It’s time for the annual minor league organizational depth chart review! The outfielders are now up. We have intriguing players such as David Murphy (projected to be backup in the majors in 2007), Brandon Moss, and Chad Durbin. As we look at the future of the Red Sox, we’re continuously reminded that for all the improvement we’ve had in the farm system, we’ve quite a ways to go…
(2003 OF REVIEW | 2004 OF REVIEW)
How do I choose who to profile? The criteria are thus: Must have had the majority of their games at the position profiled (rosters taken from the Minor League Baseball website). I also will only choose no more than five players, those that spent the most time at said position. I will note who I have left out. For those that are utility men and deserve to be profiled but might not have as many games started at a specific position to justify being put in the top five, they will be placed in the position they played the most. This is not meant to be a top prospects review! This is meant to give people recognition for the seasons they had regardless of age or if they are still with the organization (although comments about their future with the Red Sox will be said).
Sources used: TheBaseballCube.com, BaseballAmerica.com, SoxProspects.com, MinorLeagueBaseball.com, respective team websites
[[PAWTUCKET RED SOX – AAA INTERNATIONAL LEAGUE]] Adam Hyzdu – Traded to the Padres prior to the season, he saw 20 AB with the major league clubs, then found himself back with Boston. He hit .254/.343/.415 for Triple-A and then in 16 AB for the BoSox, had a .645 OPS. He signed with the Rangers this off-season, but don’t be surprised to see him brought back to Boston, as he’s been in the Boston organization four different years so far. One problem Hydzu had this past season was that his power started declining – not surprising for a 34-year old. He may be done as a major leaguer.
Mike Lockwood – A free agent, Lockwood did nothing of note, amassing 327 at-bats and hitting .229/.283/.385. Lockwood was a bench player pressed into starting duty when Ambres, Stern, and others departed.
George Lombard – No longer in the organization, Lombard deserved at least a cup of coffee in the majors. Lombard hit .262/.357/.472 and if the right opportunity comes along, can cement himself as a backup outfielder. He also stole 23 bases for Pawtucket.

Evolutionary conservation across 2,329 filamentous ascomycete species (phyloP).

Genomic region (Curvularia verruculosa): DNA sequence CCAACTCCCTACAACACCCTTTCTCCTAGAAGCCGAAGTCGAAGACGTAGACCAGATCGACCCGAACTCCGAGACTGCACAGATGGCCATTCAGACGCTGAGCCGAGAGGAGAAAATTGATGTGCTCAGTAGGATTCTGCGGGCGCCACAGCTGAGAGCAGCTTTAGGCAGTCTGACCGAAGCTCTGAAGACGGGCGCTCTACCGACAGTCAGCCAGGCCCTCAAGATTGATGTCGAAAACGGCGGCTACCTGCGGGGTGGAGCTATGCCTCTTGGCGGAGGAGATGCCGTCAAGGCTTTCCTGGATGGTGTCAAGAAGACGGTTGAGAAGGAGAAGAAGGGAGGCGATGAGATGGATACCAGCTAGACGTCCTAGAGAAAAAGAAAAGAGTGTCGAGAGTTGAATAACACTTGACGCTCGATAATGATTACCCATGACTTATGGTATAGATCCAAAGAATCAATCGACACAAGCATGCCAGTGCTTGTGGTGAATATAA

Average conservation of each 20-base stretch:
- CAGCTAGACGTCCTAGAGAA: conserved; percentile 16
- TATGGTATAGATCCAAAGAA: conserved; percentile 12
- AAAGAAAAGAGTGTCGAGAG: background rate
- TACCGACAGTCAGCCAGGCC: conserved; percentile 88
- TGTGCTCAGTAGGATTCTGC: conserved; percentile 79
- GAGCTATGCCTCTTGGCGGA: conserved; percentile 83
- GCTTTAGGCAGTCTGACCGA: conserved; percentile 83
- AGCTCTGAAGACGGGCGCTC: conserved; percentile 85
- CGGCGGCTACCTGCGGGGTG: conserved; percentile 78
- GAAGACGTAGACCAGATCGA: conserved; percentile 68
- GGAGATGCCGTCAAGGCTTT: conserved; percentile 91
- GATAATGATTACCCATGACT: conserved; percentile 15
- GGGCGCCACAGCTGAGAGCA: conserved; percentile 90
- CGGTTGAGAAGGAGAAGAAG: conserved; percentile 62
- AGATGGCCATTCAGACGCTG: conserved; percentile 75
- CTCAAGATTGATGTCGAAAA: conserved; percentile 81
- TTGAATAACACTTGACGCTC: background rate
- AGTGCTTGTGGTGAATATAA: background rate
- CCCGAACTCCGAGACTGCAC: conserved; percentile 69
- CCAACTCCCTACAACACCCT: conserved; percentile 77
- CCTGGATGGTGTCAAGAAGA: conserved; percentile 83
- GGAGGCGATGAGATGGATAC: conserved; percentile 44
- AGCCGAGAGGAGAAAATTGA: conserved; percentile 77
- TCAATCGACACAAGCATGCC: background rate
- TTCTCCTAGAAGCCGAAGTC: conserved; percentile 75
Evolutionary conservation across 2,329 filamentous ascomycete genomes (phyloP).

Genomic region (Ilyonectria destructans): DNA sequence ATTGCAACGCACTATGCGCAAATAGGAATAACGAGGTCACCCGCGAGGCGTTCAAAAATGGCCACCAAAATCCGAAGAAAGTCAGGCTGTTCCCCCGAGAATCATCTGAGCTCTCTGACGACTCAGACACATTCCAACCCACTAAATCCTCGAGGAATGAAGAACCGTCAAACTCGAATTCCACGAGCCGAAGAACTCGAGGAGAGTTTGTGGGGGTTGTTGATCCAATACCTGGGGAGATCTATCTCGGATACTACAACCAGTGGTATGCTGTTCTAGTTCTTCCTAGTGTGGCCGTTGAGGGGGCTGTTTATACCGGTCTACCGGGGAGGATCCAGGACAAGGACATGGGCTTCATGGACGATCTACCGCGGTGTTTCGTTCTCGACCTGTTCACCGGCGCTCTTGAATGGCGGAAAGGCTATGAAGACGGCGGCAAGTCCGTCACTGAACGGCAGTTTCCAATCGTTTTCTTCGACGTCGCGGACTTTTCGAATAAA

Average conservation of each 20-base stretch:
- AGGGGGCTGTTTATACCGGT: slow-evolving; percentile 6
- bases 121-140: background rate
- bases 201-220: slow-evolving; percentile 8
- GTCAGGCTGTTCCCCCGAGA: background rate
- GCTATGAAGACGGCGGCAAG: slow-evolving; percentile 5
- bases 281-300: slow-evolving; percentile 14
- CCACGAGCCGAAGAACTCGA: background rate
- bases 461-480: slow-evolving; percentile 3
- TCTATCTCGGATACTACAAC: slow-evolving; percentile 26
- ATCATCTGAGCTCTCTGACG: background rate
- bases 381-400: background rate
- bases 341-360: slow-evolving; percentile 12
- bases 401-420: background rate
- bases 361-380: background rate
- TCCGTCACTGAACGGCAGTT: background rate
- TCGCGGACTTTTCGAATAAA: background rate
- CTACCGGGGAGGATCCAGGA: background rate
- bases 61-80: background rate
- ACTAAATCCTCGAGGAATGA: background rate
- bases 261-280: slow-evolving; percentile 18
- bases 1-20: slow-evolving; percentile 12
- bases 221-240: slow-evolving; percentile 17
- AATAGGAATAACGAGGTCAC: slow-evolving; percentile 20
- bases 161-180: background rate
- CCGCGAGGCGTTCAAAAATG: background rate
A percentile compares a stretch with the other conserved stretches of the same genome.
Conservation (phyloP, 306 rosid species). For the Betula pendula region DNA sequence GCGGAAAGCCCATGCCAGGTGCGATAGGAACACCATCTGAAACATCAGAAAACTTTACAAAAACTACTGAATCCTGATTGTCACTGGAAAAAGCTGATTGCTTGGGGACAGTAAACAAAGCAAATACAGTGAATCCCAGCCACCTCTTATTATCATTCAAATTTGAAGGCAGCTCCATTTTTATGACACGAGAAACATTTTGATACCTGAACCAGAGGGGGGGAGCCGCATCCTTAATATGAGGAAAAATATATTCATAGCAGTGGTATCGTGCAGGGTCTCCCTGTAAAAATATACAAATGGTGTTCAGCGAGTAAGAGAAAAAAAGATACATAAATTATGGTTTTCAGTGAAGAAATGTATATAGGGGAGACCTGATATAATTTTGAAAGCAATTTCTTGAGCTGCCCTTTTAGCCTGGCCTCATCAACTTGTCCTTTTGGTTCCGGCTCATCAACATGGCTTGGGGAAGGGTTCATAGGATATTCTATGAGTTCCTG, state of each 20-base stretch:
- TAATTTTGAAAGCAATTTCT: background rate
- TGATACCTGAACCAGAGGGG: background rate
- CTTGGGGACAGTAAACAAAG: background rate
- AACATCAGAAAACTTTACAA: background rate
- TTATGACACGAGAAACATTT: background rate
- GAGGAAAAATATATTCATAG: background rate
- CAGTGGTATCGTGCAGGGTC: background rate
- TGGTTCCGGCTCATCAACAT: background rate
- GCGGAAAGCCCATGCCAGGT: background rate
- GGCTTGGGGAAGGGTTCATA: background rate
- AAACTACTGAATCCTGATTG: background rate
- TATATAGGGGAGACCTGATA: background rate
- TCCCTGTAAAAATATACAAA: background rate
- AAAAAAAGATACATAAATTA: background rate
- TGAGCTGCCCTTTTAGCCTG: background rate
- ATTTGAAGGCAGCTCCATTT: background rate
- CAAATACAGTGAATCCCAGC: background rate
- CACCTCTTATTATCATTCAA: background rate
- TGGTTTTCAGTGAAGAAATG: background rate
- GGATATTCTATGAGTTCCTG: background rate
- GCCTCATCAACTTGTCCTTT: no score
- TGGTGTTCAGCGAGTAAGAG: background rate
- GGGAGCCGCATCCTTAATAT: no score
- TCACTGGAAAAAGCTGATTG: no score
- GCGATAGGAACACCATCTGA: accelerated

Justin Sherrod – His second year in Pawtucket was not as good as his first. After a .827 OPS in 2004, he followed that up with a .259/.331/.441 line for a .772 OPS. The 28-year old will repeat in Triple-A, and you never know, a strong showing coupled with injuries may see him called up to the big-leagues. This will be his sixth year in the organization, so he may depart as a free agent after this year.
Adam Stern – Pretty much guaranteed to begin the year as Boston’s backup outfielder (for 18 days) Stern also had his first taste of Triple-A, and enjoyed it, hitting .321/.385/.494. Stern seems to be locking up a future as a backup outfielder, but his time may not come until 2007. If Stern hits these levels again in 2006 in Triple-A, we may have to start looking at him as a potential regular. This year will be quite important for Stern.
NOT COVERED: Chip Ambres (traded to Kansas City after busting out in Pawtucket, signing as a minor league free agent. Did not hit too bad for KC, will fight for a job this spring training) and Gabe Kapler (called up to Boston once he was deemed healthy enough, a freak injury shelved him and as he rehabs, he should get some time with Pawtucket again).
[[PORTLAND SEA DOGS – AA EASTERN LEAGUE]] Brandon Moss – Moss followed up his breakthrough 2004 with a fine 2005, hitting .268/.337/.441 for Portland. He will probably climb the ladder to Pawtucket, but I’ve heard his name this past winter being squarely on ‘trading chip’ frequency as opposed to ‘future with Boston’ frequency. As you know, prospects are either used, or traded. I expect Moss is in the latter category, unless he turns in an amazing 2006. Since he will be 23 and in AAA, if he proves to hit for an OPS around .800, we may have to convert him to a prospect we want to keep.
David Murphy – Predictions. They’re rubbish, because if you’re wrong – they’re just predictions. If you’re right, then all hail you! Reportedly selected even though Epstein wanted Carlos Quentin (or was it Conor Jackson?) by a scout who was immediately fired, Murphy failed to impress in his first two years until 2005 rolled around. Murphy hit .275/.337/.430 for Portland, but a lot of that was tied up in a late surge. I attended a Portland game in the summer, back when Murphy was doing terribly, and had this to say: I am a fan of [Moss’] swing, and also David Murphy